This corresponds exactly to a linear model on a bag-of-words representation for the document. However, using the representation (5) is useful because the word embeddings can be pre-trained, in an unsupervised manner, on a large corpus [46]. Note that (5) is similar to the embedding-based model used in Weston et al. [43] for hastag prediction.

Note that CTR  [5], described in 2.3, also operates on bag-of-words sufficient statistics. Here, it does not have an explicit parametric encoder from text to a vector, but instead defines an implicit mapping via the process of doing posterior inference in the probabilistic topic model.

3.2 Order-Sensitive Encoders

Figure 1: Proposed architecture for text item recommendation. Rectangular boxes represent embeddings. Two layers of RNN with GRU are used, where the first layer is a bi-directional RNN. The output of all the hidden units at the second layer is pooled to produce a text encoding which is combined with an item-specific embedding to produce the final representation . Users and tags are also represented by embeddings, which are combined with the item representation to do tag predection and recommendation.

Bag-of-words models are limited in their capacity, as they cannot distinguish between sentences that have similar unigram statistics but completely different meanings [17]. As a toy example, consider the research paper abstracts: “This paper is about deep learning, not LDA" and “This paper is about LDA, not deep learning”. They have the same unigram statistics but would be of interest to different sets of users. A more powerful model that can exploit the additional information inherent in word order would be expected to recognize this and thus perform better recommendation.

In response, we parametrize as a recurrent neural network (RNN). It reads the text one word at a time and produces a single vector representation. RNNs can provide impressive compression of the salient properties of text. For example, accurate translation of an English sentence can be performed by conditioning on a single vector encoding [47].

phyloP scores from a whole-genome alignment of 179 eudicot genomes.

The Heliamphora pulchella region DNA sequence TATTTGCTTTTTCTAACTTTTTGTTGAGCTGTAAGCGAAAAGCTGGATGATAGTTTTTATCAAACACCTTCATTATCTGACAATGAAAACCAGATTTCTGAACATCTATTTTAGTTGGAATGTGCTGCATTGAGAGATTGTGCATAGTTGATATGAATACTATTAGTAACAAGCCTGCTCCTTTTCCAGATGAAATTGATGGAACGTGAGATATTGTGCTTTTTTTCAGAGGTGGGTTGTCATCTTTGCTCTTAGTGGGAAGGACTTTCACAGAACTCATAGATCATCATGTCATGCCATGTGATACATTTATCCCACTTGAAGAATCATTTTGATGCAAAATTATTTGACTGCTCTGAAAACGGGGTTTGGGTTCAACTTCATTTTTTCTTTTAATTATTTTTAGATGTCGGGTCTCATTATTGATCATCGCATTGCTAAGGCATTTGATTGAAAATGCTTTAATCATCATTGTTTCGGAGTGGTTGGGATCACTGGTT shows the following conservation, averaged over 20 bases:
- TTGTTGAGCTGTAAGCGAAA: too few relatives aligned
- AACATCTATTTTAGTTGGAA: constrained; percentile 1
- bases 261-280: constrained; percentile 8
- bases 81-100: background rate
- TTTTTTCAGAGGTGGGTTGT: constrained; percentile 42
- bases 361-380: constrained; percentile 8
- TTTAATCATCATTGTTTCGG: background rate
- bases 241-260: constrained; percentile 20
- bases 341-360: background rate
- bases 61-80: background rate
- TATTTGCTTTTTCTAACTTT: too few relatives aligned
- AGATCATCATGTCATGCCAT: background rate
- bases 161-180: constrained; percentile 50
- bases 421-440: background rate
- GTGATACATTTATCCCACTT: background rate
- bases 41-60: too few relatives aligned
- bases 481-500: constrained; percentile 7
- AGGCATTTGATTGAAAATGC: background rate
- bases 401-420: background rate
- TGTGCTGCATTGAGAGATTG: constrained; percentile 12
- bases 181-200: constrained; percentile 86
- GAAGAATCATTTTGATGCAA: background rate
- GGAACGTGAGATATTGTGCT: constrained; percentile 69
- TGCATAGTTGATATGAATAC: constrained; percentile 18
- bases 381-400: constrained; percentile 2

The extracted item representation is combined with a user embedding, as in (3), to get the predicted rating for a user-item pair. The model can then be trained for recommendation in a completely supervised manner, using a differentiable cost function such as (2). Note that a key difference between this approach and the existing approaches which use item content [5, 13], apart from sensitivity to word order, is that we do not define an unsupervised objective (like likelihood of observing bag-of-words under a topic model) for extracting a text representation. However, our model can benefit from unsupervised data through pre-training of word embeddings [45] or pre-training of RNN parameters using language models [21] (our experiments use embeddings).

3.2.1 Gated Recurrent Units (GRUs)

Traditional RNN architectures suffer from the problem of vanishing and exploding gradients [48], rendering optimization difficult and prohibiting them from learning long-term dependencies. There have been several modifications to the RNN proposed to remedy this problem, of which the most popular are long short-term memory units (LSTMs) [49] and the more recent gated recurrent units (GRUs) [20]. We use GRUs, which are simpler than LSTM, have fewer parameters, and give competitive performance to LSTMs [50, 51].

The GRU hidden vector output at step , , for the input sequence is given by:

(6)
(7)
(8)

where and are parameters of the GRU with the dimension of input word embeddings and the number of hidden units in the RNN. denotes element-wise product. Intuitively, (6) acts as a ‘forget’ (or ‘reset’) gate that decides what parts of the previous hidden state to consider or ignore at the current step, (7) computes a candidate state for the current time step using the parts of the previous hidden state as dictated by , and (6) acts as the output (or update) gate which decides what parts of the previous memory to change to the new candidate memory (8